Tag: polarization

Polarization and Freedom

A new Pew poll finds that three out of four “consistent liberals” would rather live in a community “where the houses are smaller and closer to each other” but within walking distance of schools, stores, and restaurants. Conversely, three out of four “consistent conservatives” would rather live in a larger home on a large lot even if it means driving to schools, stores, and restaurants.


Source: Pew Research Center. Click chart to download Pew’s 121-page (3.5-MB) report on polarization in America.

Pew says this shows that “differences between right and left go beyond politics,” which Pew claims is one of the seven most important things to know about polarization in America. Yet the left has turned the choice between a traditional suburb and a so-called walkable community into a political issue, so it is no wonder that people’s views on this choice are polarized.

Disappointingly, Pew’s report on polarization defines everything in terms of liberal vs. conservative. Pew’s big news is that the share of Americans who are consistently conservative or consistently liberal has more than doubled since 1994–yet you have to read deep into the report to learn that these groups make up just 21 percent of the country. The report says little about the other 79 percent of Americans, yet you’d think they would be important since they outnumber the consistent ones by almost four to one.

The Iron Grip of Polarization

Like a lot of people these days, the actress Kathleen Turner is very concerned about polarization in Washington. She has a special reason to be concerned: She’s coming to Washington’s Arena Stage to do a one-woman show, “Red Hot Patriot: The Kick-Ass Wit of Molly Ivins,’ based on the life and writings of the sharp-tongued liberal columnist. She tells the Washington Examiner:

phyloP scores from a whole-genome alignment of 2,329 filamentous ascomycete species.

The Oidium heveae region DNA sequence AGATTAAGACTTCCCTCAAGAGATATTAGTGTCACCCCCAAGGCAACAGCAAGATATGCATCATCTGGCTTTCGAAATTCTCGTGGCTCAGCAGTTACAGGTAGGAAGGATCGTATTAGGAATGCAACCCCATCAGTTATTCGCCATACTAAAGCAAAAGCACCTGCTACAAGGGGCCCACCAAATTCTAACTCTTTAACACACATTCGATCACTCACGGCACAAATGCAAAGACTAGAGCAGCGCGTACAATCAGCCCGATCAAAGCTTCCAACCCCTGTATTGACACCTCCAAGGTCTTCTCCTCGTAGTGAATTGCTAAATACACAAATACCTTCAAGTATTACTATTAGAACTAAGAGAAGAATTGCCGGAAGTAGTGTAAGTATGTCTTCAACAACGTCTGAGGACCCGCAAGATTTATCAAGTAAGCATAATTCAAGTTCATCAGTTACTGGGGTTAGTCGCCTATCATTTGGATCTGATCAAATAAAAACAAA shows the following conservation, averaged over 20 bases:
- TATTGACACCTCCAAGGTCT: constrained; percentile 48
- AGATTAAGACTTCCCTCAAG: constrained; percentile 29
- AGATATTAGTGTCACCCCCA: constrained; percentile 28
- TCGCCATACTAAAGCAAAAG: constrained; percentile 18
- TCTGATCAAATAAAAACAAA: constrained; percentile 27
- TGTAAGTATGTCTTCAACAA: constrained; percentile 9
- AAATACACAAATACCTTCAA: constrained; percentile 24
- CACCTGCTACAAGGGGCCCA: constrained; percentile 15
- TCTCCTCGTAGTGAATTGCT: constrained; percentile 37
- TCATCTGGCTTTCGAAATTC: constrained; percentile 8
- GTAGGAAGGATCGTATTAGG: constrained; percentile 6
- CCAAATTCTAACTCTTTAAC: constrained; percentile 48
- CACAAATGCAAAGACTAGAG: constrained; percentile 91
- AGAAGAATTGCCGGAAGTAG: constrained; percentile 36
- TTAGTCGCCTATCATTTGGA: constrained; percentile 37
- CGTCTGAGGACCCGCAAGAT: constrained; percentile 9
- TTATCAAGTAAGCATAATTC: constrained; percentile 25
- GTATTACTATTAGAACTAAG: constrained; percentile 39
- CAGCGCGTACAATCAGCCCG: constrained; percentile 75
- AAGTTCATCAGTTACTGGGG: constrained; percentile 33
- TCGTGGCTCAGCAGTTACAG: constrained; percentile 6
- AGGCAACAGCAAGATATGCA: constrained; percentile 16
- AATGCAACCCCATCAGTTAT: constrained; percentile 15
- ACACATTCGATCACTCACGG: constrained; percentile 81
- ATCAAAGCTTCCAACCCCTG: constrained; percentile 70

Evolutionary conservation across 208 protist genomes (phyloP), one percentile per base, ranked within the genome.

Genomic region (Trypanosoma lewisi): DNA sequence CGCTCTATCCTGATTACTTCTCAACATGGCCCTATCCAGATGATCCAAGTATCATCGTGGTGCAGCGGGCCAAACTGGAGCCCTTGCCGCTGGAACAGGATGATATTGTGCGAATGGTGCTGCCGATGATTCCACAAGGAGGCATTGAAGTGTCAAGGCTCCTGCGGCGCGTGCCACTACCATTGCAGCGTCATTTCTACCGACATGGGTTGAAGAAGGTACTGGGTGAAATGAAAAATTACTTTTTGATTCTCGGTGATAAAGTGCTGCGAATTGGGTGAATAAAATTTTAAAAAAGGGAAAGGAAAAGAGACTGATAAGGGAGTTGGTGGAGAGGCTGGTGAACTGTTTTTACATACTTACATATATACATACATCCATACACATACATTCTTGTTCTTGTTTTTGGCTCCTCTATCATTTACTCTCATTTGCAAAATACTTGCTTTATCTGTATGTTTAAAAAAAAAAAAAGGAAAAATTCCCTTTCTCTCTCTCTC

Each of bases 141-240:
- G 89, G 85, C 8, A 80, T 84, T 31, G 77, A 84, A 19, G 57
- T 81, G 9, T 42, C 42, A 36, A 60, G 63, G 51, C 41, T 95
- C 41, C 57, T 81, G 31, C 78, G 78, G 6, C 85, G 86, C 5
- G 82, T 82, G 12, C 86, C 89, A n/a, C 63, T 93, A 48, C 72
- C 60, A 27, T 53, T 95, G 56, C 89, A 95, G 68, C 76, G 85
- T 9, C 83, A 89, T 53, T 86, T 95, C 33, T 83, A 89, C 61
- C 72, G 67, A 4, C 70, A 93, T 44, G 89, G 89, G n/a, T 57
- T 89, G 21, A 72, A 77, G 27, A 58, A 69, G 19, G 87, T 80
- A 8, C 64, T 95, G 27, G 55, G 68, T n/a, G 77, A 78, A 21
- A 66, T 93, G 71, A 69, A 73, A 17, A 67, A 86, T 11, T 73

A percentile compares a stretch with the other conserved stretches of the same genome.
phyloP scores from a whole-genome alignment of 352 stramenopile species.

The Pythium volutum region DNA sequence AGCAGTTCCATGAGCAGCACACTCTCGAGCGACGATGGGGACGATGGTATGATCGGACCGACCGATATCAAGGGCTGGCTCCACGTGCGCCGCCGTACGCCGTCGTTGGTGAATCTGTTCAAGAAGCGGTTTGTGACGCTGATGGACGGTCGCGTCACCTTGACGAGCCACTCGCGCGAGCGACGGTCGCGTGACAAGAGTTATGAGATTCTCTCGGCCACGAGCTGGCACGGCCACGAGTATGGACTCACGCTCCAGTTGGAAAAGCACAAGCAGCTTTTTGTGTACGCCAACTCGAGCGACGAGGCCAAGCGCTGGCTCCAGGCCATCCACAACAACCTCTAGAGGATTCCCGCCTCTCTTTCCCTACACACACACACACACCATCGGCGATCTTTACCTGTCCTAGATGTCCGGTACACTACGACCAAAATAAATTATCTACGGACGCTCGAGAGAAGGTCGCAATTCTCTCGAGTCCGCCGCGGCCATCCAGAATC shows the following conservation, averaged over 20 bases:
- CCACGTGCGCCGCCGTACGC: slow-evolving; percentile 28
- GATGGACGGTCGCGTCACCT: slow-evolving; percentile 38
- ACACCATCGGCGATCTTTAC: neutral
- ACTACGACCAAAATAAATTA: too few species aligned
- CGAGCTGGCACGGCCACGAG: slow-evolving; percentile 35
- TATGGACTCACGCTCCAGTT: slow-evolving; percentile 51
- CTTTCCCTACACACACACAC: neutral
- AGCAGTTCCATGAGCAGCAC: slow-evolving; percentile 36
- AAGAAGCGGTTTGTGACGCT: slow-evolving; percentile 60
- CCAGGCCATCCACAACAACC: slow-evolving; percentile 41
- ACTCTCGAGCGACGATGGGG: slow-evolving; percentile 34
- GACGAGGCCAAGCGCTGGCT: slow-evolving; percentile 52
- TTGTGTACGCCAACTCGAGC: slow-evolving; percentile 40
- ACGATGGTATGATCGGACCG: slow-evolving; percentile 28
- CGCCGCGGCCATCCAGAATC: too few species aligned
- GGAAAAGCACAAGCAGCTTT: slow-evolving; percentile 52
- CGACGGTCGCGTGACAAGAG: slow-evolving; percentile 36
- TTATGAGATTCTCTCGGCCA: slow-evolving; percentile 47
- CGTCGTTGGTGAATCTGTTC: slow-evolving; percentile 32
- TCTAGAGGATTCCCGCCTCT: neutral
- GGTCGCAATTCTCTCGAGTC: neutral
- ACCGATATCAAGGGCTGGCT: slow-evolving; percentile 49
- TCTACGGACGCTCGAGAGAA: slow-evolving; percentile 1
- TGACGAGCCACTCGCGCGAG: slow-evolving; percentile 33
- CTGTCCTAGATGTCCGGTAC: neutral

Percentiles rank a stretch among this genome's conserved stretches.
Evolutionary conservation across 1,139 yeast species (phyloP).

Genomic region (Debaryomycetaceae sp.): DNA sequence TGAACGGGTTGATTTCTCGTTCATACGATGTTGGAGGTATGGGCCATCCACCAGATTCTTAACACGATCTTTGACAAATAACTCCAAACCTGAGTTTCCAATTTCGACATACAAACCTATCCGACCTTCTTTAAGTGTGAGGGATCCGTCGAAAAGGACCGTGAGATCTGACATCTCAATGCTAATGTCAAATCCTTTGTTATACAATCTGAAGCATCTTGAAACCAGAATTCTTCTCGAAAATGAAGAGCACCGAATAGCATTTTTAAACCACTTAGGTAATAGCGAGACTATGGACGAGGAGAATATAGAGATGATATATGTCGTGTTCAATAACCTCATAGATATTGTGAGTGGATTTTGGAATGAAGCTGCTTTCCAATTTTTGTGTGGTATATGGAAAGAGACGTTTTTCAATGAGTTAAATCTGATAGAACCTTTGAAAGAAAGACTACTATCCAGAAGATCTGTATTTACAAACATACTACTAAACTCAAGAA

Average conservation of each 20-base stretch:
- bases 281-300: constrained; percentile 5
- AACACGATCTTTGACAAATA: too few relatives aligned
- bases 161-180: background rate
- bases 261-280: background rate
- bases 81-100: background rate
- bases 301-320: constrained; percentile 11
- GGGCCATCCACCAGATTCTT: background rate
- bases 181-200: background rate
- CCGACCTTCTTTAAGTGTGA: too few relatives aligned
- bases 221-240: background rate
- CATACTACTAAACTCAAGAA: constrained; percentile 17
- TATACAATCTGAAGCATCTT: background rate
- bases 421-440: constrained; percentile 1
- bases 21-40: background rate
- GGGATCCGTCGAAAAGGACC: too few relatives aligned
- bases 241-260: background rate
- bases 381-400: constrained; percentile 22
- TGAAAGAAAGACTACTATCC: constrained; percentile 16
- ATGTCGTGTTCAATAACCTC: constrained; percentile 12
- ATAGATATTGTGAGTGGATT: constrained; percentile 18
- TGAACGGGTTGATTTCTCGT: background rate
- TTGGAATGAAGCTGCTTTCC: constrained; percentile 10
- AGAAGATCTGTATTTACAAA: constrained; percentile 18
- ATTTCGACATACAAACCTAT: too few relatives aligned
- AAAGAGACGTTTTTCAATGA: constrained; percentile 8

“One of these challenges may be getting a wide enough breadth of people to come, you know, because people are so closed-minded now, that if they think it doesn’t represent their point of view, they’re not interested,” she said. “I’m afraid it will be like – if you’re a Republican, don’t go to the show – it’s a real shame both artistically and as a reflection of our nation’s mentality.”

Fortunately, liberals from Hollywood don’t have that sort of us-against-them mentality:

But while Ivins became famous for mocking former President George W. Bush, nicknaming him “Shrub” and “Dubya,” Turner told us that her approach to dealing with the Bush years was a bit more subtle.

“I had to do some real dodging there once in a while, but I pretty much managed it,” she said, explaining that she “purposely” never met Bush. “I used to be on the Kennedy Center artistic, you know, selection board and those events are always held at the White House, and so then I had to bow out for a few years, didn’t I?”

It’s a real shame when Republicans are closed-minded.